Jewish Sleepaway Summer Camp is known for many things. Drama (of course), experiences and spirituality, just to name a few. The Northern Californian camp I go to is centered around the idea of a kehila kedosha, or a holy community.
We, a regrettably large amount of the time, fall short of this ideal. The girls in my age group can gossip, be cruel, say cruel things and demean one another in front of boys. We are not always a community. Sometimes, we are just cliques. The groups within our community know bounds, and we rarely cross them.
My camp has a tradition called masa — journey. This year, we went on a day-long camping trip into the Redwoods where we all pitched tents or slept beneath the stars. We did a lot of enjoyable activities, yes, but we also did one especially heartfelt one that I found myself loving.
We were split evenly into two groups (1 and 2, for the sake of this explanation). Group 1 sat down, spread out across the entire site, with their eyes closed. Group 2 matched up with someone from Group 1 and sat down silently across from them. This became a pair. The facilitator asked a question to the whole group and the representative of Group 1 (Person A) quietly answered it to the representative from Group 2 (Person B). Person A talked for a couple of minutes (or, in some cases, was silent), all while not knowing who the person they were talking to was. Person B was completely silent the whole time, only tapping the group or a palm to say I’m still here. Then, the facilitator called for a switch, Person B left, and the cycle began anew with a different person. Later, Group 1 and 2 switched so Person B talked and Person A listened.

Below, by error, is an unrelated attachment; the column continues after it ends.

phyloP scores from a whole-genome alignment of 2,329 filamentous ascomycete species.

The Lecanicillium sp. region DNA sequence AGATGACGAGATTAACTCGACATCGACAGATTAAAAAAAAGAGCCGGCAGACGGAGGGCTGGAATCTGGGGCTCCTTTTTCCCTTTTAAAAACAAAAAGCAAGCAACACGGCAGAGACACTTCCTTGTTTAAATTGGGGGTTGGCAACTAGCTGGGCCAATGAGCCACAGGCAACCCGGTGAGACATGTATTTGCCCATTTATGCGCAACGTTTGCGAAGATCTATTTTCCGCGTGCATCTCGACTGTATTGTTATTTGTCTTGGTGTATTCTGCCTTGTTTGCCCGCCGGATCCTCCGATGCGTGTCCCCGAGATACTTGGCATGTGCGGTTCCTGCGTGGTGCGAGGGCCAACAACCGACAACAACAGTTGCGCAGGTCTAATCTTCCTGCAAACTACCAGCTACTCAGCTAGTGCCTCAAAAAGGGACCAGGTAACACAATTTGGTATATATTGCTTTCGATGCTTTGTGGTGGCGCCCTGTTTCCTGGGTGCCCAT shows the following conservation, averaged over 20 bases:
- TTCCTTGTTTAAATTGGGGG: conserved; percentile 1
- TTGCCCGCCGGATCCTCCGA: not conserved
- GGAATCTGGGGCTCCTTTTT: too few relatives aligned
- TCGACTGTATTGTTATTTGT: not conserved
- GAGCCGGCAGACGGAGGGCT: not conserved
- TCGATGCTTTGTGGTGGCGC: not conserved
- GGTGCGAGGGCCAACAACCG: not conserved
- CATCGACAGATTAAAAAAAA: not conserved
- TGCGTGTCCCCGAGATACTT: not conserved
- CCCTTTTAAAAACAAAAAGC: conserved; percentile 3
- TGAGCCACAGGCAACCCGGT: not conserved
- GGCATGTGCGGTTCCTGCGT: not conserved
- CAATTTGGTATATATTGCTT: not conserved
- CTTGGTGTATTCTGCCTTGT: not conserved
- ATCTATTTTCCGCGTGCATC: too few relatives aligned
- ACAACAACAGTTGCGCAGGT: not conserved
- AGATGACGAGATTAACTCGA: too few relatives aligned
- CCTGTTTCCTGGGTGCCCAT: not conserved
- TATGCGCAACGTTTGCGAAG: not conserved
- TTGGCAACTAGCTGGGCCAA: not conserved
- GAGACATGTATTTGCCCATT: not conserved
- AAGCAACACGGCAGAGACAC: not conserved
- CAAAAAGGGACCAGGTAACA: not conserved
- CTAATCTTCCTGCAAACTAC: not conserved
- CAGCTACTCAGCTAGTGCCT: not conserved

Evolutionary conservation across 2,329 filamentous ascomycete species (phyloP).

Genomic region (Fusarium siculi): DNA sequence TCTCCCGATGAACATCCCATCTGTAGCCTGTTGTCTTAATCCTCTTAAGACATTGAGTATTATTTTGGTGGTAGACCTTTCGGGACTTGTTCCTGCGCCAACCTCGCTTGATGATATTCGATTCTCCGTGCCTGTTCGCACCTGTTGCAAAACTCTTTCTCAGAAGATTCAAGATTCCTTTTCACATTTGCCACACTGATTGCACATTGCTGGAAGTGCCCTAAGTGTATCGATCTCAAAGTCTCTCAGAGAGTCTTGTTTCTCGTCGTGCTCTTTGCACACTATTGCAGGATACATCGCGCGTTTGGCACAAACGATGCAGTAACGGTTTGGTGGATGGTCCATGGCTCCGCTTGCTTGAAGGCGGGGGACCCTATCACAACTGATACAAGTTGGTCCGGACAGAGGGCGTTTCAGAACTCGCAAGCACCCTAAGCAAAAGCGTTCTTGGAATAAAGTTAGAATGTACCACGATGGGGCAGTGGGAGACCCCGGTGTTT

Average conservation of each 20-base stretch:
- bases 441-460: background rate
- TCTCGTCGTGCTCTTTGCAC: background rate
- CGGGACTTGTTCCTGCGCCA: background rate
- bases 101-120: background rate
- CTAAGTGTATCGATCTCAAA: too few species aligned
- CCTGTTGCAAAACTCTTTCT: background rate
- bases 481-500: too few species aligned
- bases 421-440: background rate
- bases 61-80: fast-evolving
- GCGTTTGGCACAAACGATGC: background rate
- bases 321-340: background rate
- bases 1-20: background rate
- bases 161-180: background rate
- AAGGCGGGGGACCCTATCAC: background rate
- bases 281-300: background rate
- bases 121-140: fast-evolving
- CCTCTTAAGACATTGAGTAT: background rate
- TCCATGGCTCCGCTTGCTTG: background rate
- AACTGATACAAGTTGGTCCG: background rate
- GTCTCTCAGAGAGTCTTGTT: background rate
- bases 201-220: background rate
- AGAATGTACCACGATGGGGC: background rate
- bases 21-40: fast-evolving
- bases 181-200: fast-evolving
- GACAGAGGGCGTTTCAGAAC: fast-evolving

The questions asked were deep. They weren’t silly things. They were deep things that were sometimes hard to say, hard to admit. And no one, in the lengthy time in the session afterwards, said a word about what anyone had said. It was quite possibly the only unspilled secret of the entire two weeks. How crazy is it that over forty 13-, 14-, and 15-year-olds actually managed to keep a secret?
Nothing too out of the ordinary happened from confessing your secrets to an unknown person, but the activity had one very noteworthy result. The formerly addressed bounds between friend groups did not disappear all of a sudden, by any means. But we all got an important reminder that broke through those bounds.
We’re all human. We all laugh, we all struggle, we all cry, we all smile. We are human. It was dastardly and stupid of us to forget that, but we did.
I forgot it at school, too. We dehumanize people we don’t like in order to justify our words and our actions. We take away the possibility that they’re struggling too in order to validate our cruelty and our assumptions. The people we didn’t interact with ceased being people, simply stories and gossip other people spread about them.
I am not going to sit here and say that I am innocent on the gossiping front. I am not. Gossiping can be healthy and fun, but it isn’t healthy nor fun to make gossip your entire opinion on someone.
This may seem obvious as words on a page, but I would wonder just how obvious it is the next time your good friend is telling you a story about someone you’ve never met before in which they are the perfect hero and the stranger is the unfeeling, cruel villain.
The lesson to be learned here is that you can never truly judge a person until you judge all of them. Allow, in their bad, for some good. Allow, despite a botched first impression, for a good one.
That’s how we can become a holy community: Judging less, loving more. Remind yourself, on occasion, that there’s a real, living, breathing, hurting and loving person opposite your loaded gun.